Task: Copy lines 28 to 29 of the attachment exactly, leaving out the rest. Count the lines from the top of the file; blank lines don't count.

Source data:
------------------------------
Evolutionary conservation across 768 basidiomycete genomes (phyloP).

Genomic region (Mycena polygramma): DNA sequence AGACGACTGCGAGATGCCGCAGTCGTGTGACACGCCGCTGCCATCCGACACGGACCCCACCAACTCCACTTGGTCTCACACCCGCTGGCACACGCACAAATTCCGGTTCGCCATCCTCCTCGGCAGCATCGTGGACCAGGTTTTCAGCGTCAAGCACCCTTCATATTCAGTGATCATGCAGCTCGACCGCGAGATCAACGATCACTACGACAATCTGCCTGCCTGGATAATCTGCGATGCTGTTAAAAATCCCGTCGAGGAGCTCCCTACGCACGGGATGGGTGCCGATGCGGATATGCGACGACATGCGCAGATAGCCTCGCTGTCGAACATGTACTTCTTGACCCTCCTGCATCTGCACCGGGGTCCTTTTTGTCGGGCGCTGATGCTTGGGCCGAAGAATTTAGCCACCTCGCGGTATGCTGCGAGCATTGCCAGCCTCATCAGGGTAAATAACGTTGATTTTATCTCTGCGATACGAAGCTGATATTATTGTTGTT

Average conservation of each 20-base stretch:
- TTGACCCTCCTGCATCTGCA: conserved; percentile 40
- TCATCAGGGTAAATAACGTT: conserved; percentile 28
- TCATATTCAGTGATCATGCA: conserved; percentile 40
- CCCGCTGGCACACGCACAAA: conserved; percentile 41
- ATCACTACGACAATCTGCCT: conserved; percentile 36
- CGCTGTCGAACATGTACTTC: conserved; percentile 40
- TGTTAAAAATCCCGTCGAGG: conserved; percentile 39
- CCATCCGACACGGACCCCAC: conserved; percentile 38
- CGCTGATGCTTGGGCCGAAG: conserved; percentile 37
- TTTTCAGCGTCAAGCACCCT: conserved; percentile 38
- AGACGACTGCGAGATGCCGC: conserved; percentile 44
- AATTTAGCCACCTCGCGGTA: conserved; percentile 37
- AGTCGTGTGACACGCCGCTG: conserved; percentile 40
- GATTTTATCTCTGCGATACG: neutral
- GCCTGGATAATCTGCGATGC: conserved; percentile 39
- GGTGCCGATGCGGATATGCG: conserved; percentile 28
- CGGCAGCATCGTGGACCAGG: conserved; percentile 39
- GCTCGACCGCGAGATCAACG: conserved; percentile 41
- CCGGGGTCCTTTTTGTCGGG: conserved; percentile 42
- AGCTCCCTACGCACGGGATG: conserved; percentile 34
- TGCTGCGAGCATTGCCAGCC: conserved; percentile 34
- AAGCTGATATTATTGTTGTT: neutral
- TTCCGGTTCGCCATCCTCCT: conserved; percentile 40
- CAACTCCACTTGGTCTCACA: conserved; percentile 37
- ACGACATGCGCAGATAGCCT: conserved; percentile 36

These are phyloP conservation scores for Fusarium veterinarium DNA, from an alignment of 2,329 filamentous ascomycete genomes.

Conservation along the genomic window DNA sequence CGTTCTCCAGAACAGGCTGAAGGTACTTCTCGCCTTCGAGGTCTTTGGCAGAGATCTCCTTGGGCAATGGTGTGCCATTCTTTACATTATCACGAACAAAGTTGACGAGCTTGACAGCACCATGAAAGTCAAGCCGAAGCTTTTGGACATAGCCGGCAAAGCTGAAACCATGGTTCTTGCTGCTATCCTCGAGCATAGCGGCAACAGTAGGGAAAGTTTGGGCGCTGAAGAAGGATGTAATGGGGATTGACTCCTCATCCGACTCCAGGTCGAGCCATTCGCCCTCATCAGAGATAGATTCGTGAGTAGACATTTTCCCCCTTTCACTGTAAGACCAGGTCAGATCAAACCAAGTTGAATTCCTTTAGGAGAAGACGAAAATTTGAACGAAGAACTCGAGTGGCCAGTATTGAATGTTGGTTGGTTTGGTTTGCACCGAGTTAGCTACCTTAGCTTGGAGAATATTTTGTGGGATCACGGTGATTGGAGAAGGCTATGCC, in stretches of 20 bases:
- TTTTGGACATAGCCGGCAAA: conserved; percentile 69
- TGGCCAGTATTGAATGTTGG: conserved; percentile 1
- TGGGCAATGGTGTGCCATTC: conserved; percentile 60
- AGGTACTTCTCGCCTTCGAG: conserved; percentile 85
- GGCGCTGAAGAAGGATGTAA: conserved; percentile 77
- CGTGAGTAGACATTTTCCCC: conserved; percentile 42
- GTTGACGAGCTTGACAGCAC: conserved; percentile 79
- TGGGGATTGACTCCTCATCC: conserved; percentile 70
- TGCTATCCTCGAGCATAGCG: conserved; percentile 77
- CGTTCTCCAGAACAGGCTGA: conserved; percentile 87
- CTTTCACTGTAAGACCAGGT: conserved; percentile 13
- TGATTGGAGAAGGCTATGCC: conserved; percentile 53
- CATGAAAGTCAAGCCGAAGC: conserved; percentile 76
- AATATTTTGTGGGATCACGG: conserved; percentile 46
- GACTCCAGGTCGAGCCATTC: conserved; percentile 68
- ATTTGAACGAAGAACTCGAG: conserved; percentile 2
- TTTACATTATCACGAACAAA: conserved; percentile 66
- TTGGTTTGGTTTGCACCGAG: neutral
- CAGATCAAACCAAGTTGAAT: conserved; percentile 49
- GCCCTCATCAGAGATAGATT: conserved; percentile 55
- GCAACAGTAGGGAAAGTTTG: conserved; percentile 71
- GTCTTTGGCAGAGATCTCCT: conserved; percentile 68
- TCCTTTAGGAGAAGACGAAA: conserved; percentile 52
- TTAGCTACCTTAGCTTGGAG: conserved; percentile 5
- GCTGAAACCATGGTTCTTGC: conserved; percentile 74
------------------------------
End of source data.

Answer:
- ACGACATGCGCAGATAGCCT: conserved; percentile 36

These are phyloP conservation scores for Fusarium veterinarium DNA, from an alignment of 2,329 filamentous ascomycete genomes.